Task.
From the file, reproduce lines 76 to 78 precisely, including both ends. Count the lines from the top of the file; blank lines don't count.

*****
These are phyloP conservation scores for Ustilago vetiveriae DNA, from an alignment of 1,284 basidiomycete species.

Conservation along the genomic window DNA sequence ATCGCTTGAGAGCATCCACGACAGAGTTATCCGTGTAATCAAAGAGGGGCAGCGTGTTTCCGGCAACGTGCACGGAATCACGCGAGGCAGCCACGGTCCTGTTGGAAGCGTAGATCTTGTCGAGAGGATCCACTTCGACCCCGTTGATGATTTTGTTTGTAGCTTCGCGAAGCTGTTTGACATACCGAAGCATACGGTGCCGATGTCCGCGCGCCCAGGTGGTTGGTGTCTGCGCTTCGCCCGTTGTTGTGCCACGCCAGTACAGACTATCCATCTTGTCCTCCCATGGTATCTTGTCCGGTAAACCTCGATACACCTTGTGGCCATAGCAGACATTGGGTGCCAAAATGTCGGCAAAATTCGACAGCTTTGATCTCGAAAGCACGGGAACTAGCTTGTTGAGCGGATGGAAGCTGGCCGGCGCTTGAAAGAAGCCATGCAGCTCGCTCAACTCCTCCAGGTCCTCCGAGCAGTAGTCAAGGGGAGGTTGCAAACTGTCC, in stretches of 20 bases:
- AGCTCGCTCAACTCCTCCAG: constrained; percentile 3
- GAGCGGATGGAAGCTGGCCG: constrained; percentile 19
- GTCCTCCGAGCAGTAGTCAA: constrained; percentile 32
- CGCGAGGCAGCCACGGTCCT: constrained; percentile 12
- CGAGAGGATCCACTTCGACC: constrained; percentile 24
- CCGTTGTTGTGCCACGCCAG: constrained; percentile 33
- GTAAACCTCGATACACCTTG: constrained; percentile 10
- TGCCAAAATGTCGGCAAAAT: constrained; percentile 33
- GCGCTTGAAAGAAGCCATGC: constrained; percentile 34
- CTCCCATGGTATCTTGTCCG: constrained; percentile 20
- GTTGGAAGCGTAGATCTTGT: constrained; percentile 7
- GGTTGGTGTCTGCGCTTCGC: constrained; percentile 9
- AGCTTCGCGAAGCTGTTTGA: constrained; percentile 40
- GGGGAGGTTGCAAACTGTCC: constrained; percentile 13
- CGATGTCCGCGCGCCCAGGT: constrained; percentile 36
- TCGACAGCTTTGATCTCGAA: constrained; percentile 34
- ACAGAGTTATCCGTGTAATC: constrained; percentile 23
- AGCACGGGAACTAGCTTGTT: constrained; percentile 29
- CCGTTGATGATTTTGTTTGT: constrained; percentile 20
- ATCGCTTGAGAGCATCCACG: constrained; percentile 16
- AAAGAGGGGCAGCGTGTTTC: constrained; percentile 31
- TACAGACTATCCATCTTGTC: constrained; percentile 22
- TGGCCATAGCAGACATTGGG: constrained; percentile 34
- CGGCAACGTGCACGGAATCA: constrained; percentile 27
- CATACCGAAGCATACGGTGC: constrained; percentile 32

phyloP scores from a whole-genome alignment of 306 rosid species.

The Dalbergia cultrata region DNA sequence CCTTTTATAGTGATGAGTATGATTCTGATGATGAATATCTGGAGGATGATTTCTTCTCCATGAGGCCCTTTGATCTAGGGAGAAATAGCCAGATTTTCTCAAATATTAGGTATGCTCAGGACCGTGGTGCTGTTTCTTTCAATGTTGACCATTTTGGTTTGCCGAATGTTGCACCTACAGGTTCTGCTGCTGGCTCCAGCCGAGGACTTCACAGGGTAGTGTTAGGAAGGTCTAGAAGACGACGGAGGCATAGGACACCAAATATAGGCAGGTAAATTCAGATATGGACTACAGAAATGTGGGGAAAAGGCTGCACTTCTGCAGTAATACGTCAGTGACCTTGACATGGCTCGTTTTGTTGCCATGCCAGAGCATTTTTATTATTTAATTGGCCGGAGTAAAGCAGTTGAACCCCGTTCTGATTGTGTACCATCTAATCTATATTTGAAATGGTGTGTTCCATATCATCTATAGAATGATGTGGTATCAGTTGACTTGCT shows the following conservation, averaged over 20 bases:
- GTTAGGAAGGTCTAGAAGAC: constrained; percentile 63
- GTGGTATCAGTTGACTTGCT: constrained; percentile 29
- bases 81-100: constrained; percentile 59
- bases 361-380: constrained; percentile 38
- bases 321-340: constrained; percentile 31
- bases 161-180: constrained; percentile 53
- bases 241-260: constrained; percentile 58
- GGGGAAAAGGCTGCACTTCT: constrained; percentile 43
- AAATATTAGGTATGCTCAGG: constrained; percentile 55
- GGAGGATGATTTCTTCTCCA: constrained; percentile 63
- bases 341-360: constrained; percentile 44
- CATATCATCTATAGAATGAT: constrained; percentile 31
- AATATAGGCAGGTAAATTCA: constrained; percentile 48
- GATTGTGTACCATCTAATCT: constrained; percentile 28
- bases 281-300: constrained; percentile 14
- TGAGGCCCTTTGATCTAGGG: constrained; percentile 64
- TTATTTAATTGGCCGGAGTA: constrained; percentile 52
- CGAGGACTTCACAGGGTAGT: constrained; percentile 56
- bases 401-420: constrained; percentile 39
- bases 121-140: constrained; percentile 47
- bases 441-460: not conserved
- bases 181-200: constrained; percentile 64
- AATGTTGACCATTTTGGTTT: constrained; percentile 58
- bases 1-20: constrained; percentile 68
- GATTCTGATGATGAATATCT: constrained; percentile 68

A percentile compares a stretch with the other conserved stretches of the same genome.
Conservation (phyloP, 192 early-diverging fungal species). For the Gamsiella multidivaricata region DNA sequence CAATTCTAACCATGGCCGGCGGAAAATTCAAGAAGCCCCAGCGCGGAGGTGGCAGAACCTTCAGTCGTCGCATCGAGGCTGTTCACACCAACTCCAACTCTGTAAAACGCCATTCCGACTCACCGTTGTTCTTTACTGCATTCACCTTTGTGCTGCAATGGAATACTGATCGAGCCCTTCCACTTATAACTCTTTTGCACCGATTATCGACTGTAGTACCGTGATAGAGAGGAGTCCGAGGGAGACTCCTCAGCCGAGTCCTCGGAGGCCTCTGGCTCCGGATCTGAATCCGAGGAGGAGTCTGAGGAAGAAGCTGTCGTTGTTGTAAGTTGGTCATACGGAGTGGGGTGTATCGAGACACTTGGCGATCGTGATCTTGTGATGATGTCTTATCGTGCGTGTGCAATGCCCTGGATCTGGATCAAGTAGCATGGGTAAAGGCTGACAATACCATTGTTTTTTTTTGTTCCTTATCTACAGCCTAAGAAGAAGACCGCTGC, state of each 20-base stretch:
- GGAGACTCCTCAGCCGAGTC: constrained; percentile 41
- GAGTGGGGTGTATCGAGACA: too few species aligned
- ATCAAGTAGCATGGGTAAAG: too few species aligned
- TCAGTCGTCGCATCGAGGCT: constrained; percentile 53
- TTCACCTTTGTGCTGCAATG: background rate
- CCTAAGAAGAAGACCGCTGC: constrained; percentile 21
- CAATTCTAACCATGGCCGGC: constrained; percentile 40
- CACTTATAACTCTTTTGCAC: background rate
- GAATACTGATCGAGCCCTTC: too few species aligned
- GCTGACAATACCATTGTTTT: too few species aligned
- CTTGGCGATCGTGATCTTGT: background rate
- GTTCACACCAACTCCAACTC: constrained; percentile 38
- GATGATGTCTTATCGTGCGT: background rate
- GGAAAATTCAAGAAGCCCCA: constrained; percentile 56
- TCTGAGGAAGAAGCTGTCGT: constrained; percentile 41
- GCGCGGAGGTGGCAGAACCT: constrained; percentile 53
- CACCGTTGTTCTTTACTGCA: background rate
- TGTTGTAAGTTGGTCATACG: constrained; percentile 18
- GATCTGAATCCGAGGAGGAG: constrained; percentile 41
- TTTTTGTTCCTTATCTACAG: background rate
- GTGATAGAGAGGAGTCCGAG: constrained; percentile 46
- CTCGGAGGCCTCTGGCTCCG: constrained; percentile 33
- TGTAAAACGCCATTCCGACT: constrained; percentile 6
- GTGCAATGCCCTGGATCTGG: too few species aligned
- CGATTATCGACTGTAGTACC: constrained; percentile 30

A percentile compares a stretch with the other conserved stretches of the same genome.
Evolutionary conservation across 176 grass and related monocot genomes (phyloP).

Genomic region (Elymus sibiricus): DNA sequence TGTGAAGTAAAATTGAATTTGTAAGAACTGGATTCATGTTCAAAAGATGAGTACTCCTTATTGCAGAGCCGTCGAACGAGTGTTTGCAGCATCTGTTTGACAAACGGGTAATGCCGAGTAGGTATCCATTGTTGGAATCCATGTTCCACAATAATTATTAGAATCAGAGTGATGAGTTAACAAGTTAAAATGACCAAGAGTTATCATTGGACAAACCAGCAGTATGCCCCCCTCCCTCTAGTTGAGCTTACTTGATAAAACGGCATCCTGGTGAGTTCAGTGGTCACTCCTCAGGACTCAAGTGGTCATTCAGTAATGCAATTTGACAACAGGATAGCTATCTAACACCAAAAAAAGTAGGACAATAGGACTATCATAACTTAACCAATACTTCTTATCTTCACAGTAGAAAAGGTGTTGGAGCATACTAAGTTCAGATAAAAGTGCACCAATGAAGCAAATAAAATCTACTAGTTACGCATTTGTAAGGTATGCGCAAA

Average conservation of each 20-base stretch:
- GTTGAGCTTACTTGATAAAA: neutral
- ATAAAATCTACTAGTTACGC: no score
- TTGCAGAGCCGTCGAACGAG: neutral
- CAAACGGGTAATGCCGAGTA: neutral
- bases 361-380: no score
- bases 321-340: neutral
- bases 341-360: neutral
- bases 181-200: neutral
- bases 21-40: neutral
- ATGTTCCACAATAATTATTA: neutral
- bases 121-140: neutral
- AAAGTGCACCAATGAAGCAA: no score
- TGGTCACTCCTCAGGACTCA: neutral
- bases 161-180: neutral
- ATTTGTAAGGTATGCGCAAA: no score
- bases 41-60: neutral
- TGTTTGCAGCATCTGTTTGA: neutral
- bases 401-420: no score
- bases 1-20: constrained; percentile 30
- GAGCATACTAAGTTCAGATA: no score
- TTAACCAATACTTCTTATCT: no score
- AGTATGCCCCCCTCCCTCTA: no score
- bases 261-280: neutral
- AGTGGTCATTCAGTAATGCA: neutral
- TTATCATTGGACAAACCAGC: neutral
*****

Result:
- TTTTTGTTCCTTATCTACAG: background rate
- GTGATAGAGAGGAGTCCGAG: constrained; percentile 46
- CTCGGAGGCCTCTGGCTCCG: constrained; percentile 33